|US4471343||Sep 2, 1981||Sep 11, 1984||Lemelson Jerome H||Electronic detection systems and methods|
|US4712103||Dec 3, 1985||Dec 8, 1987||Motohiro Gotanda||Door lock control system|
|US4993068||Nov 27, 1989||Feb 12, 1991||Motorola, Inc.||Unforgeable personal identification system|
|US5053608||Aug 16, 1988||Oct 1, 1991||Senanayake Daya R||Personal identification system|
|US5229764||Jun 20, 1991||Jul 20, 1993||Matchett Noel D||Continuous biometric authentication matrix|
|US5259025||Jun 12, 1992||Nov 2, 1993||Audio Digitalimaging, Inc.||Method of verifying fake-proof video identification data|
|US5280266||Mar 9, 1992||Jan 18, 1994||Kao Yao Tzung||Visitor sensing device|
|US5283644||Jul 9, 1992||Feb 1, 1994||Ibaraki Security Systems Co., Ltd.||Crime prevention monitor system|
|US5305390||Mar 20, 1992||Apr 19, 1994||Datatec Industries Inc.||Person and object recognition system|
|US5386103||Jul 6, 1993||Jan 31, 1995||Neurnetics Ltd.||Identification and verification system|
|US5408536||Apr 22, 1994||Apr 18, 1995||Lemelson; Jerome H.||Machine security systems|
|US5412738||Aug 10, 1993||May 2, 1995||Istituto Trentino Di Cultura||Recognition system, particularly for recognising people|
|US5469506||Jun 27, 1994||Nov 21, 1995||Pitney Bowes Inc.||Apparatus for verifying an identification card and identifying a person by means of a biometric characteristic|
|US5608387||Nov 30, 1992||Mar 4, 1997||Davies; John H. E.||Personal identification devices and access control systems|
|US5642431||Jun 7, 1995||Jun 24, 1997||Massachusetts Institute Of Technology||Network-based system and method for detection of faces and the like|
|US5666106||Sep 4, 1996||Sep 9, 1997||Micron Electronics, Inc.||Accessway with grounding sensor|
|US5715325||Aug 30, 1995||Feb 3, 1998||Siemens Corporate Research, Inc.||Apparatus and method for detecting a face in a video image|
|US5719950||Aug 30, 1995||Feb 17, 1998||Minnesota Mining And Manufacturing Company||Biometric, personal authentication system|
|US5761329||Dec 15, 1995||Jun 2, 1998||Chen; Tsuhan||Method and apparatus employing audio and video data from an individual for authentication purposes|
|US5802199||Mar 17, 1997||Sep 1, 1998||Smarttouch, Llc||Use sensitive identification system|
|US5805719||Mar 18, 1997||Sep 8, 1998||Smarttouch||Tokenless identification of individuals|
|US5815252||Nov 21, 1995||Sep 29, 1998||Canon Kabushiki Kaisha||Biometric identification process and system utilizing multiple parameters scans for reduction of false negatives|
|US5850470||Aug 30, 1995||Dec 15, 1998||Siemens Corporate Research, Inc.||Neural network for locating and recognizing a deformable object|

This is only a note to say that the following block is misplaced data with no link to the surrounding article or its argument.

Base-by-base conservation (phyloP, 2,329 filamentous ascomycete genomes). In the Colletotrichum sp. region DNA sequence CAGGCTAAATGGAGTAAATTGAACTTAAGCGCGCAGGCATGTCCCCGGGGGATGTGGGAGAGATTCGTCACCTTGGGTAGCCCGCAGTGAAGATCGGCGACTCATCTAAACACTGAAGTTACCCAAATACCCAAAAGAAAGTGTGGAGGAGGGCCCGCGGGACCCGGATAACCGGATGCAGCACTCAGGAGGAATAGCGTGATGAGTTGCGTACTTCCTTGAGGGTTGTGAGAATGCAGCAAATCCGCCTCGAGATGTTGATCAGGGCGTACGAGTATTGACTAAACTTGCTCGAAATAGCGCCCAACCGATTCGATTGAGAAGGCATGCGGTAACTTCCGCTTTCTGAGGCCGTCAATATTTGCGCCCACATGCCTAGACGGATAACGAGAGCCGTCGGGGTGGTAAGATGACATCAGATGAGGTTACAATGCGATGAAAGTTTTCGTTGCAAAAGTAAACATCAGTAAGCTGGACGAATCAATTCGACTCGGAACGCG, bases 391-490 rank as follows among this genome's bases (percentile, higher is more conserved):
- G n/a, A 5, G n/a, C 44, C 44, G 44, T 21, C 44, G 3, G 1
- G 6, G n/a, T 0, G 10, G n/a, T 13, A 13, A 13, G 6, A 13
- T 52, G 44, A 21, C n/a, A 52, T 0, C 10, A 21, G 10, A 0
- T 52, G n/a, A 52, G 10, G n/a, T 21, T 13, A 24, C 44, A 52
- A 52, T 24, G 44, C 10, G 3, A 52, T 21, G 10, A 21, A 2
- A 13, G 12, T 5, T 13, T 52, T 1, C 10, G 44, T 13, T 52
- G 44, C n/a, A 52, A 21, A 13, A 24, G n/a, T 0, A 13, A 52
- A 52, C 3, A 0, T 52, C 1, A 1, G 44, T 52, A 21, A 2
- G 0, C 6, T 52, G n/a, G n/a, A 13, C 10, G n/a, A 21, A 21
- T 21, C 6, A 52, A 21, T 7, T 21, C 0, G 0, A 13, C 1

|US5862297||Aug 23, 1996||Jan 19, 1999||U.S. Philips Corporation||Digitized picture display system with added control files|
|US5892838||Jun 11, 1996||Apr 6, 1999||Minnesota Mining And Manufacturing Company||Biometric recognition using a classification neural network|
|US5901238||Feb 7, 1997||May 4, 1999||Oki Electric Industry Co., Ltd.||Iris identification system and iris identification method|
|US5903225||May 16, 1997||May 11, 1999||Harris Corporation||Access control system including fingerprint sensor enrollment and associated methods|
|US6160903 *||Apr 24, 1998||Dec 12, 2000||Dew Engineering And Development Limited||Method of providing secure user access|
|1||"Physical Security and Staff Tracking Solutions", 3 pages, Aug. 20, 1999.|
|2||"The LBV(R)", 5 pages, Aug. 16, 1999.|
|3||"Touchlook II(TM)", 5 pages, Aug. 20, 1999.|
|4||"The LBV®", 5 pages, Aug. 16, 1999.|
|5||"Touchlook II™", 5 pages, Aug. 20, 1999.|
|Citing Patent||Filing date||Publication date||Applicant||Title|
|US6603462 *||May 2, 2001||Aug 5, 2003||Multidigit, Inc.||System and method for selecting functions based on a finger feature such as a fingerprint|
|US6720874 *||Sep 28, 2001||Apr 13, 2004||Ids Systems, Inc.||Portal intrusion detection apparatus and method|
|US6724635 *||Aug 7, 2001||Apr 20, 2004||Hewlett-Packard Development Company, L.P.||LCD panel for a server system|
|US6757408||Sep 6, 2002||Jun 29, 2004||Robert C. Houvener||Quality assurance and training system for high volume mobile identity verification system and method|
|US6801640 *||Jun 5, 2000||Oct 5, 2004||Omron Corporation||Gate control device|
|US6950536||Sep 6, 2002||Sep 27, 2005||Houvener Robert C||High volume mobile identity verification system and method using tiered biometric analysis|
|US6963659 *||Sep 12, 2001||Nov 8, 2005||Facekey Corp.||Fingerprint verification system utilizing a facial image-based heuristic search method|
|US6971029 *||Jun 29, 2001||Nov 29, 2005||Equinix, Inc.||Multi-ringed internet co-location facility security system and method|
|US6976269 *||Aug 29, 2000||Dec 13, 2005||Equinix, Inc.||Internet co-location facility security system|
|US6988203 *||Apr 6, 2001||Jan 17, 2006||Honeywell International Inc.||System and method of extending communications with the wiegand protocol|
|US7103200 *||Mar 5, 2001||Sep 5, 2006||Robert Hillhouse||Method and system for adaptively varying templates to accommodate changes in biometric information|
|US7107220 *||Jul 30, 2004||Sep 12, 2006||Sbc Knowledge Ventures, L.P.||Centralized biometric authentication|
|US7110580 *||Mar 10, 2003||Sep 19, 2006||Nextgenid, Inc.||Distributed biometric access control method and apparatus|
|US7113074 *||Mar 30, 2001||Sep 26, 2006||Koninklijke Philips Electronics N.V.||Method and system for automatically controlling a personalized networked environment|